Paul B. Thornton
What’s going on?
Leaders want to improve the status quo. However, before you can improve the current situation, you have to understand what’s working well and what’s not working.
Analyze both the hard data and the soft data.
- The hard data refers to the numbers. The numbers tell a story about the economy, market share, sales, expenses, profit, and turnover? Also, it’s helpful to analyze the important trends.
- The soft data tells a different story. It refers to the hard to measure things like people’s feelings, frustrations, fears, and energy level. It’s the emotional side of the equation.
Both types of data provide important insights about the current situation.
Get out of your office and talk with people. Ask lots of questions and make numerous observations. Observe people to get a sense of their priorities and how they use their resources. Identify patterns and themes.
What are people’s strengths, weaknesses, priorities and biggest frustrations?
How aligned are people around a common set of goals and plans? What level of teamwork exists throughout the organization?
Get feedback from multiple points of view including customers, employees, managers, stockholders, suppliers, and external consultants. Each may have a different view of reality.
Finally, put all the pieces together to form a picture of the current situation.
Inaccurate View of Reality
Some leaders miss the mark when diagnosing the current situation for a variety of reasons including:
- Avoidance—Not wanting to discover the ugly problems because it will reflect badly on them.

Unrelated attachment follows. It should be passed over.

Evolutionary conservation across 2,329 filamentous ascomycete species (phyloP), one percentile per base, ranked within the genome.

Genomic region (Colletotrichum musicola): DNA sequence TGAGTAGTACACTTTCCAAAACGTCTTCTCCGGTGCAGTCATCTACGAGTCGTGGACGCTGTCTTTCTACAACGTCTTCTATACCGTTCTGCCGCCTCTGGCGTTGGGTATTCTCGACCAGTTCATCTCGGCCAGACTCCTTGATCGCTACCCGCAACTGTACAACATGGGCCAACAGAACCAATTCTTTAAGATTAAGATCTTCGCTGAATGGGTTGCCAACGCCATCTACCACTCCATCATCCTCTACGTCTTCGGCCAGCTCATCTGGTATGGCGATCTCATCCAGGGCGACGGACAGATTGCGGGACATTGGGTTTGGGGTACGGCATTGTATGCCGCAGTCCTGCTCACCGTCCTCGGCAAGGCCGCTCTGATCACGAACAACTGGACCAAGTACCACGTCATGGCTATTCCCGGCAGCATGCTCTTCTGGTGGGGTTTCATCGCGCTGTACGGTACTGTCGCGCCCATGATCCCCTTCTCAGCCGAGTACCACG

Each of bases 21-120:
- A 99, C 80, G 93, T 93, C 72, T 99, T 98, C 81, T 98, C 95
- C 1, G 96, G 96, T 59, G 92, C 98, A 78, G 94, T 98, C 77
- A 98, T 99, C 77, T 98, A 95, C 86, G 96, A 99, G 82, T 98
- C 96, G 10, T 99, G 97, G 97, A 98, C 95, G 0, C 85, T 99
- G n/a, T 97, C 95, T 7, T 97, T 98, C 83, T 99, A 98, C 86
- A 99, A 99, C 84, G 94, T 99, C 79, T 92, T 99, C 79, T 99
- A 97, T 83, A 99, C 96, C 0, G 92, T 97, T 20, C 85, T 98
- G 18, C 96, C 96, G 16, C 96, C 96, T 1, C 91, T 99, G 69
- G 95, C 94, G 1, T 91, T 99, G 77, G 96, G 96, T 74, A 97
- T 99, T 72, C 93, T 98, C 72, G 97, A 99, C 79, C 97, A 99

- Blind spots—Having a distorted view of certain aspects of their operation and themselves. They often think their performance is far better than it actually is.
- Inadequate Observations—Jumping to conclusions after making limited observations.
- Missed Importance—Overlooking the significance of certain metrics.
- Selective Listening—Only focusing on the information that supports their point of view.
- Yes People—Surrounding themselves with people who freely share the good news and put a positive spin on bad news.
Avoid these traps.
- Force yourself to be curious and open to all points of view.
- Encourage people to speak up and present all the facts—good and bad.
- Determine which hard data is most important to include in your analysis.
- Play the devil’s advocate. Challenge current assumptions.
- Make sufficient observations to identify patterns of behavior.
Leaders influence and inspire people to make positive changes. Understanding the current situation helps you identify what’s working well as well as what changes are needed and possible.
Paul B. Thornton is an author, speaker, and adjunct professor. Three of his core principles and practices are add-value, continuous improvement, and simplify the complex. His two most recent books are Precise Leaders Get Results and Leadership-Finding Your Sweet Spot (Authors Place Press). He has produced 28 short YouTube videos on various management and leadership topics. He can be contacted at [email protected].